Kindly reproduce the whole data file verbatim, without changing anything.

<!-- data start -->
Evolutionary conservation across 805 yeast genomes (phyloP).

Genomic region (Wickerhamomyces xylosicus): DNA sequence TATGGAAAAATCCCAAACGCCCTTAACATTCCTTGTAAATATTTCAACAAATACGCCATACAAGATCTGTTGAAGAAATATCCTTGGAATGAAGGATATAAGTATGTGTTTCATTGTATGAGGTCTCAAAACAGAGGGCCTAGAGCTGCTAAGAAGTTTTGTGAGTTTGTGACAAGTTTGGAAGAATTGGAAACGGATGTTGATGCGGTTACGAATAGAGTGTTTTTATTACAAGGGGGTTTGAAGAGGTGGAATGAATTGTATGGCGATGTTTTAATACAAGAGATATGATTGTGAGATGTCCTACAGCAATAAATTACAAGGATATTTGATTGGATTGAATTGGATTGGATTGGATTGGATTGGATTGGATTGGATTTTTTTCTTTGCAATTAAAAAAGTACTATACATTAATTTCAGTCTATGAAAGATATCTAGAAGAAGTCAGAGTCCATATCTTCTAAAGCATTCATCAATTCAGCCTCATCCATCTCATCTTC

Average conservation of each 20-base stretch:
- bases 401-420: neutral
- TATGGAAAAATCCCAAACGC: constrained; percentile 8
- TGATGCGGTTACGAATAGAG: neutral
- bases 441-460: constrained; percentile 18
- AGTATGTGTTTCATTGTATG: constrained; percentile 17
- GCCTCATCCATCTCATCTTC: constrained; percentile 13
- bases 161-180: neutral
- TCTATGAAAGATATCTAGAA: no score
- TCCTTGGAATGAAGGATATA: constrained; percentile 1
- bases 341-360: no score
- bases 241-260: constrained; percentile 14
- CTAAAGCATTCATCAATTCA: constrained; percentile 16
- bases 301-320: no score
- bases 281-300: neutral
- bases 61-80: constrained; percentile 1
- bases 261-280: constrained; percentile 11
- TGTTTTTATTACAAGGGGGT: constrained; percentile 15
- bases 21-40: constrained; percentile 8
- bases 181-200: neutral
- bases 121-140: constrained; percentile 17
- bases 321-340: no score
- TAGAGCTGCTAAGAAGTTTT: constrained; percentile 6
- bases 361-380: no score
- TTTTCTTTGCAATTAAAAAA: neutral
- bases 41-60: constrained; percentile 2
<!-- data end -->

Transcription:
Evolutionary conservation across 805 yeast genomes (phyloP).

Genomic region (Wickerhamomyces xylosicus): DNA sequence TATGGAAAAATCCCAAACGCCCTTAACATTCCTTGTAAATATTTCAACAAATACGCCATACAAGATCTGTTGAAGAAATATCCTTGGAATGAAGGATATAAGTATGTGTTTCATTGTATGAGGTCTCAAAACAGAGGGCCTAGAGCTGCTAAGAAGTTTTGTGAGTTTGTGACAAGTTTGGAAGAATTGGAAACGGATGTTGATGCGGTTACGAATAGAGTGTTTTTATTACAAGGGGGTTTGAAGAGGTGGAATGAATTGTATGGCGATGTTTTAATACAAGAGATATGATTGTGAGATGTCCTACAGCAATAAATTACAAGGATATTTGATTGGATTGAATTGGATTGGATTGGATTGGATTGGATTGGATTGGATTTTTTTCTTTGCAATTAAAAAAGTACTATACATTAATTTCAGTCTATGAAAGATATCTAGAAGAAGTCAGAGTCCATATCTTCTAAAGCATTCATCAATTCAGCCTCATCCATCTCATCTTC

Average conservation of each 20-base stretch:
- bases 401-420: neutral
- TATGGAAAAATCCCAAACGC: constrained; percentile 8
- TGATGCGGTTACGAATAGAG: neutral
- bases 441-460: constrained; percentile 18
- AGTATGTGTTTCATTGTATG: constrained; percentile 17
- GCCTCATCCATCTCATCTTC: constrained; percentile 13
- bases 161-180: neutral
- TCTATGAAAGATATCTAGAA: no score
- TCCTTGGAATGAAGGATATA: constrained; percentile 1
- bases 341-360: no score
- bases 241-260: constrained; percentile 14
- CTAAAGCATTCATCAATTCA: constrained; percentile 16
- bases 301-320: no score
- bases 281-300: neutral
- bases 61-80: constrained; percentile 1
- bases 261-280: constrained; percentile 11
- TGTTTTTATTACAAGGGGGT: constrained; percentile 15
- bases 21-40: constrained; percentile 8
- bases 181-200: neutral
- bases 121-140: constrained; percentile 17
- bases 321-340: no score
- TAGAGCTGCTAAGAAGTTTT: constrained; percentile 6
- bases 361-380: no score
- TTTTCTTTGCAATTAAAAAA: neutral
- bases 41-60: constrained; percentile 2